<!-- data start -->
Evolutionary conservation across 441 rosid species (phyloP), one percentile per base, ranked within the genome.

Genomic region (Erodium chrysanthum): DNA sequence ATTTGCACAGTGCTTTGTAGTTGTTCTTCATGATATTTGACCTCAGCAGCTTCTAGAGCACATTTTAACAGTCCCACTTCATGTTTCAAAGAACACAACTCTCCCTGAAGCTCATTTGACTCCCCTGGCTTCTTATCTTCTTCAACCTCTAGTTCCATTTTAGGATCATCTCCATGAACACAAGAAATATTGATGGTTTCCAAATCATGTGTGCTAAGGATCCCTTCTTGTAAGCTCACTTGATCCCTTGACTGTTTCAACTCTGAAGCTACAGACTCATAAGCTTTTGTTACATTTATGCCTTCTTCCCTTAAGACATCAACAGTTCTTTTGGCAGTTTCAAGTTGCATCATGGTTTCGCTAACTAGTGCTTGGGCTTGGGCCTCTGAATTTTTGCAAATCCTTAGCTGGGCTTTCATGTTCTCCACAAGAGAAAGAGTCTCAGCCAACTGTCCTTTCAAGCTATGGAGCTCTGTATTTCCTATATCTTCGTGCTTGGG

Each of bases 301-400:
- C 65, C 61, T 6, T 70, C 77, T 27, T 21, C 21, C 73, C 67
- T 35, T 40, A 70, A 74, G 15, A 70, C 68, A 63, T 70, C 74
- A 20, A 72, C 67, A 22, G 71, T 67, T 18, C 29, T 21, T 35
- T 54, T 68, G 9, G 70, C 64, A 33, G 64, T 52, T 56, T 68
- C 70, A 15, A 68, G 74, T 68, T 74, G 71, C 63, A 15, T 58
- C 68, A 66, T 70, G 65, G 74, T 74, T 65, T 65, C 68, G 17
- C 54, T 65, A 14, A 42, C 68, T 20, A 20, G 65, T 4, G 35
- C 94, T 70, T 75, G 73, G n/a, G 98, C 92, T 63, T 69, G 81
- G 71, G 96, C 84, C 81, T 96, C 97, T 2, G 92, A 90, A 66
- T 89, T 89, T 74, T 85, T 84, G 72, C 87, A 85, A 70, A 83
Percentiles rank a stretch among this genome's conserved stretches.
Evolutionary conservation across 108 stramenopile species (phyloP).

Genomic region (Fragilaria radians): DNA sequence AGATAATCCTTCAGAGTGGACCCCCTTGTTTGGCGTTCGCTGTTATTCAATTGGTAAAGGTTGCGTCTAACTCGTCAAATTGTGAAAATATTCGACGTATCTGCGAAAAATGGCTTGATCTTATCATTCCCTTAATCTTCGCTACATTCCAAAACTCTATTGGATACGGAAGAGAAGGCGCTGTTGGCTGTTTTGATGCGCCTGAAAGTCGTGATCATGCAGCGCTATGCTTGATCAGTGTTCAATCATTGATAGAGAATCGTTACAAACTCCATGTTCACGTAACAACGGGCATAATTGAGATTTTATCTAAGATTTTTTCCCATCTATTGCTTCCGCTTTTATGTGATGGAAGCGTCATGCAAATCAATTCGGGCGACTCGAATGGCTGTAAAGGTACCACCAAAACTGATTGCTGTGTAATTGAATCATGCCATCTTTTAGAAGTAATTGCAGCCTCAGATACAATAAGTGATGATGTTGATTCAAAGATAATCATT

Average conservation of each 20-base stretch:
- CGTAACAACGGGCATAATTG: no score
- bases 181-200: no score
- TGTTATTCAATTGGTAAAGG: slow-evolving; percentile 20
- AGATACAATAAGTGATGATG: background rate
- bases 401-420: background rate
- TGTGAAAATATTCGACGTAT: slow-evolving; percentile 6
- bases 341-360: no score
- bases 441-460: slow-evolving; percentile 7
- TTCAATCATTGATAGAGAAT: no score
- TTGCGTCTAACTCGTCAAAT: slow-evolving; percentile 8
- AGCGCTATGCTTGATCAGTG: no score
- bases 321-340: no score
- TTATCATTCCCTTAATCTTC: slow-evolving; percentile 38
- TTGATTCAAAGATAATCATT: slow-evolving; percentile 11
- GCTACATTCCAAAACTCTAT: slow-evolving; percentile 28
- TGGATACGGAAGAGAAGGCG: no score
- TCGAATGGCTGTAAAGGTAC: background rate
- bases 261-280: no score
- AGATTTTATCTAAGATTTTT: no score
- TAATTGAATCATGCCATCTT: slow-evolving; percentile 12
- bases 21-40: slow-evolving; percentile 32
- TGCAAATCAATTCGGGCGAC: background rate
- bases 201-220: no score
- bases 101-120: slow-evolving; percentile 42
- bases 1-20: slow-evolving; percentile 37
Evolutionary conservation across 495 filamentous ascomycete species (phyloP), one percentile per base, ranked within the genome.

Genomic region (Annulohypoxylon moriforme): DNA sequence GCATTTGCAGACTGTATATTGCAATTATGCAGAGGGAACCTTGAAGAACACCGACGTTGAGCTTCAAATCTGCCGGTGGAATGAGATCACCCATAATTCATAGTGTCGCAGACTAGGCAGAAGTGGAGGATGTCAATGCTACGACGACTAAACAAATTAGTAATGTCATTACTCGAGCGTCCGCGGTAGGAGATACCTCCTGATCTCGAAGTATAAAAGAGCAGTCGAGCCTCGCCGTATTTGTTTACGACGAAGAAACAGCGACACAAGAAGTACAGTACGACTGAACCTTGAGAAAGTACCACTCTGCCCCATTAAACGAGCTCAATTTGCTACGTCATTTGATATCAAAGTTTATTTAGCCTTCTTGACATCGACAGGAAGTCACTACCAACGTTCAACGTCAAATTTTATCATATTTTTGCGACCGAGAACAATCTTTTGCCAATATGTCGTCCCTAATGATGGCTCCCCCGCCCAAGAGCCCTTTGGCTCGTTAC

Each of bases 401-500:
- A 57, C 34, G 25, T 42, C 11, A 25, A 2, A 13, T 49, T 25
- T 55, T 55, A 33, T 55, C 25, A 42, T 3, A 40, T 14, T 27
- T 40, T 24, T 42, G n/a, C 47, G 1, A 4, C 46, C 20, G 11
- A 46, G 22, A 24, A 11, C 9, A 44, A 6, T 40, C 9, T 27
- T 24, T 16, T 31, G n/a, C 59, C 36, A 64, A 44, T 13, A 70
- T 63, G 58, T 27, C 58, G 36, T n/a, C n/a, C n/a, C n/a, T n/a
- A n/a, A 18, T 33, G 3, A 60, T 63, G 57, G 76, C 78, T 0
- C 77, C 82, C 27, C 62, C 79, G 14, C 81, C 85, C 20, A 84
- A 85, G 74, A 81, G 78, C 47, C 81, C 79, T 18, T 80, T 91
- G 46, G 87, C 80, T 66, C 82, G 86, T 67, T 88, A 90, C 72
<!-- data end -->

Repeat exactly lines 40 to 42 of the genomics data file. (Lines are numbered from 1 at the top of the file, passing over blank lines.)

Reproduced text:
- bases 201-220: no score
- bases 101-120: slow-evolving; percentile 42
- bases 1-20: slow-evolving; percentile 37